Recast graph in a 3D game

Example scene which demonstrates a recast graph in a 3D level.

This example scene demonstrates how to use a recast graph in a 3D game. It also demonstrates how to use the Interactable component to create simple interactive objects, and it contains an example of an off-mesh link, and how to use the NavmeshCut component to create dynamic obstacles on recast graphs.

There's a single agent in the scene that you can move around by clicking on the ground. You can also press "P" to spawn a dynamic obstacle in the form of a small box that falls down on the ground.


Graph setup

The graph used in this scene is a RecastGraph. A recast graph has been chosen because:

  • It supports the overhangs and bridges that are present in this scene.

  • It can easily represent the required level of detail.

  • It easily supports the dynamic obstacles that are present in this scene, with good precision.

A layered grid graph could also have been used for this scene. But it would likely have required a higher level of detail to represent the dynamic obstacles well. This scene does not benefit from the layered grid graph's better support for granular tags and penalties, and the world is itself not grid based, so a recast graph is a better fit.


This example scene contains a few chests which can be opened by the player by clicking on them.

These chests use the Interactable component to implement a simple state machine which controls the animation of the chest and movement of the character.


The Interactable component is a very simple state machine implementation which is intended for the example scenes. In a real game, you would probably want to use a more advanced state machine implementation, but this script can serve as a good example if you want to write your own state machine code for your game.

The TargetMover component on the main camera contains code which detects if the player clicks on an interactable object and if so, it will start the interaction. In this case, the interactable is configured to perform the following steps:

  1. Spawn the same "move here" particle effect as when the player normally clicks somewhere on the ground.

  2. Make the agent move to the chest, and rotate to face it.

  3. Play the chest opening animation and spawn some particle effects.

In one corner of the map there's a ledge which the agent can jump down from. This is implemented using a NodeLink2 component.

Off-mesh links connect two parts of the navmesh that are not normally connected. They are used for things like jumping down from ledges, climbing ladders, opening doors, etc.

This off-mesh link is configured with a start point at the top of the ledge, and the end point at the bottom of the ledge. The link is also configured to be one-way, to prevent the agent from trying to jump up the ledge. A cost factor of 2 has been used to make the agent prefer to walk around the ledge instead of jumping down from it. A cost factor of 1 would mean that the link is equally expensive as moving the same distance on the normal navmesh.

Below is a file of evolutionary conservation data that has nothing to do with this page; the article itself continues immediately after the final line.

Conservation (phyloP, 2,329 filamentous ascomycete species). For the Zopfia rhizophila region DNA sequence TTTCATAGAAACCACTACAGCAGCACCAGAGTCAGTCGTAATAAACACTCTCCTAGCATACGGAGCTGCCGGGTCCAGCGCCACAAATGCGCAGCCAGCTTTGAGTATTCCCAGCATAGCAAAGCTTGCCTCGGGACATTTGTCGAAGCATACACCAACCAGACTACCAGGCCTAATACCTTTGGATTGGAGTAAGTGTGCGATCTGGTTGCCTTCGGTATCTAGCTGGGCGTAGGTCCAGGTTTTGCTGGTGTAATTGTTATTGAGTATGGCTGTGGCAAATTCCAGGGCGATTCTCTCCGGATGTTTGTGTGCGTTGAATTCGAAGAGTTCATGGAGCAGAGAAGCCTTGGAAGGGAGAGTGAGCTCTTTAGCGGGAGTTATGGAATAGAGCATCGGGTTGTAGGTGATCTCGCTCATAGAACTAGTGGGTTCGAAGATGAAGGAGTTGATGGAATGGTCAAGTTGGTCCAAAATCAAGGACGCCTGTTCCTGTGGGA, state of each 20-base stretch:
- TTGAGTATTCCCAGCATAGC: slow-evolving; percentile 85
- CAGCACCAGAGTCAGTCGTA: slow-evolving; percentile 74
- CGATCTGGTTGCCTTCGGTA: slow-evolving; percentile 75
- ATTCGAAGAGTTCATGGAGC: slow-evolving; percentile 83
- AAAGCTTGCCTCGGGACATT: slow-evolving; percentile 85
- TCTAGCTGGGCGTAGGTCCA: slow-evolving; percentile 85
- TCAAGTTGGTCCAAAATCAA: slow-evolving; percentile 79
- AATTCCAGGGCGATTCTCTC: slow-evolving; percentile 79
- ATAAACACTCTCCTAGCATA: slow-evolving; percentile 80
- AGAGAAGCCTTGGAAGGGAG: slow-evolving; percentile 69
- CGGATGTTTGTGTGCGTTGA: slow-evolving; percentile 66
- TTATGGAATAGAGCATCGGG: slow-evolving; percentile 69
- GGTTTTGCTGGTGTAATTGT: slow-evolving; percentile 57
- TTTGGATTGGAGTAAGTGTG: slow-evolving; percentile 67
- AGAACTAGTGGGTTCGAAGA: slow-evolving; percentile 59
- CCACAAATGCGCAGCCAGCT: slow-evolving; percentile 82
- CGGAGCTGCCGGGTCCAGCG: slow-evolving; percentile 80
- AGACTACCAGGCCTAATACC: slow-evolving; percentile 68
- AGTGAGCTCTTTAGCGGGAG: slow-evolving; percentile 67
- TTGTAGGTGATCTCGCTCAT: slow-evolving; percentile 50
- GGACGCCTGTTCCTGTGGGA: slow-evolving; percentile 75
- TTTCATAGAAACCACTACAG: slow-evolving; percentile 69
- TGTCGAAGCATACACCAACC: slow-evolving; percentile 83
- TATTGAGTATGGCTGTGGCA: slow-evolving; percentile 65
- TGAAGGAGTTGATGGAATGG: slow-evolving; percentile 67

Navmesh cutting

When in game mode, you can press "P" to create a dynamic obstacle in the form of a small box that falls down on the ground. It affects the navmesh using the NavmeshCut component.

Navmesh cutting is pretty fast on recast/navmesh graphs compared to recalculating tiles from scratch. But it is a bit more limited, since it can only be used to remove parts of the navmesh, not add new parts. The resulting navmesh is also not quite as good as if it had been recalculated from scratch. But for most games, navmesh cutting is great for dynamic obstacles.

The navmesh cut on the box is configured as a sphere with a radius that approximates the cube. With a resolution of 6, the navmesh cut will remove a hexagonal shape from the navmesh. It could equally well have been configured using the "Box" shape, but the sphere shape is slightly simpler, and the rounded shape leads to nicer movement around the box.

Character animation

The character animation is handled by the MineBotAnimation script.

This script will forward the movement speed to the animator component using the following animator parameter:

  • NormalizedSpeed: Movement speed in world units, divided by MineBotAnimation.naturalSpeed and the character's scale. This will be 1 when the agent is moving at the natural speed, and 0 when it is standing still.

In the animator controller, the root has two states: forward and idle. These are two animation clips that are transitioned between, depending on if the NormalizedSpeed is high enough. The forward animation clip is also configured to multiply its speed by the NormalizedSpeed parameter, so that the animation will play faster or slower depending on how fast the agent is moving.